Yeísmo (Spanish pronunciation: [ɟ͡ʝeˈizmo]) is a distinctive feature of many dialects of the Spanish language, which consists of the loss of the traditional palatal lateral approximant phoneme /ʎ/ (written ⟨ll⟩) and its merger into the phoneme /ʝ/ (written ⟨y⟩), usually realized as a palatal approximant or affricate. In other words, ⟨ll⟩ and ⟨y⟩ represent the same sound /ʝ/. The term yeísmo comes from the Spanish name of the letter ⟨y⟩ (ye). The opposite term is lleísmo (pronounced: [ʎeˈizmo]), which is attested sparingly in some fewer subvarieties, and refers to the distinction of /ʝ/ (spelled "y") and /ʎ/ (spelled "ll").
Most dialects currently realize the merged phoneme as a voiced palatal fricative or approximant [ʝ] or [j]. For example, relleno [reˈʝeno, reˈjeno], eyectar [eʝeɣˈtaɾ, ejeɣˈtaɾ]. This same merged phoneme becomes an affricate or a plosive (either a voiced postalveolar affricate [dʒ] as in English jar, a voiced palatal affricate [ɟ͡ʝ], or a voiced palatal stop [ɟ]), after a nasal (as in the words cónyuge, conllevar), after a lateral (as in el yunque, el llano), and commonly after a pause.
Extent of yeísmo and lleísmo 
Yeísmo has always been common in much of Latin America, mainly in lowlands, and also in large areas in Spain. The distinction is particularly more common in areas where bilingualism with other languages that have a similar distinction, such as Guarani, Catalan and Basque, is common.
At present, the distinction between y and ll remains in Colombia in a zone around Bogotá and Popayán, the southern Ecuadoran highlands, Andean and south coastal Peru, most of Bolivia and Paraguay, San Juan and La Rioja provinces in Argentina, as well as the regions bordering Paraguay, and in isolated pockets in the south of Chile. The distinction is more common in areas where bilingualism with indigenous languages such as Aymara and Guaraní is common. In Spain, most of the northern half of the country and several areas in the south used to retain the distinction, but urban areas have seen yeísmo spreading very quickly, and the distinction is now lost in most of Spain (see External links).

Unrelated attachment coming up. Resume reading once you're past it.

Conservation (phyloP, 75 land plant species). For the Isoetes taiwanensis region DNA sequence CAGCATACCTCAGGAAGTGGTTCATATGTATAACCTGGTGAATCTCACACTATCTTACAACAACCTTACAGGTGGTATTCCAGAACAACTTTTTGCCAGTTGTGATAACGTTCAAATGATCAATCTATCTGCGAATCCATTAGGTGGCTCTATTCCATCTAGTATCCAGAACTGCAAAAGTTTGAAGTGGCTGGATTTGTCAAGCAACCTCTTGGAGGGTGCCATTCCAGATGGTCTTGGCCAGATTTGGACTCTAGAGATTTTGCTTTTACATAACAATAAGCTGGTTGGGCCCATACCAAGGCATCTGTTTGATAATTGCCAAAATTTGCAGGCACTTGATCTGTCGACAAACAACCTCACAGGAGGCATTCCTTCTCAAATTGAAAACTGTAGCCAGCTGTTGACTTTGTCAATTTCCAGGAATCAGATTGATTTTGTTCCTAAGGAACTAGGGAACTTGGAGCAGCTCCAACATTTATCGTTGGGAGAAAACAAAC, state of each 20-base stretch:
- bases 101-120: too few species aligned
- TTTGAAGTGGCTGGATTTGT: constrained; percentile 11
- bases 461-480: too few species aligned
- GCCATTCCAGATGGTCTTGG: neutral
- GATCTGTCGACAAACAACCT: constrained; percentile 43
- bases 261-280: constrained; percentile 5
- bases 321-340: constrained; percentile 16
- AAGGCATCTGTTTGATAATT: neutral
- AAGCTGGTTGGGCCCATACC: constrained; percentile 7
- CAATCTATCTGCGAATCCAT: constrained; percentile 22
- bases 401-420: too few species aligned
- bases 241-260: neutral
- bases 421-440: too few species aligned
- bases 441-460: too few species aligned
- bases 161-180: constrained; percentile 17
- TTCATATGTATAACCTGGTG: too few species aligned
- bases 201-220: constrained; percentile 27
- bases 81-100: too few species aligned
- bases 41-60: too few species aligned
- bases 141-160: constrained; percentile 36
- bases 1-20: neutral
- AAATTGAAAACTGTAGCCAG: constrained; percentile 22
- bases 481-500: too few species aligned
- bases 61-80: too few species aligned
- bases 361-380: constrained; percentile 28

Minimal pairs 
- haya ("beech tree" / "that there be") ~ halla ("s/he finds")
- cayó ("s/he fell") ~ calló ("s/he became silent")
- hoya ("pit, hole") ~ olla ("pot")
- baya ("berry") / vaya ("that he go") ~ valla ("fence")
Due to the relatively low frequency of both /ʝ/ and /ʎ/, confusion is unlikely. However, orthographic mistakes are common (for example, writing llendo instead of yendo). A similar effect took place in the local name of the island of Majorca: Mallorca is a continental Catalan hypercorrection of the earlier Maiorca.
- "La "i griega" se llamará "ye"" Cuba Debate. 2010-11-05. Retrieved 25 November 2010.
- Alfredo Ignacio Álvarez, Hablar en español: la cortesía verbal, la pronunciación estándar del español, las formas de expresión oral (2005), Universidad de Oviedo, p. 104.
- Schwegler, Kempff and Ameal-Guerra, Fonética y fonología españolas (2009), John Wiley & Sons, p. 399.
- Catherine E. Travis, Introducción a la lingüística hispánica (2009), Cambridge University Press, p. 76.
- Lapesa, Rafael. "El español de América" (in Spanish). Cultural Antonio de Nebrija.
- Diccionari català-valencià-balear, Institut d'Estudis Catalans (look up the term "Mallorca")
Torreblanca, Máximo (1974), "Estado actual del lleísmo y de la h aspirada en el noroeste de la provincia de Toledo", Revista de dialectología y tradiciones populares 30 (1-2): 77–90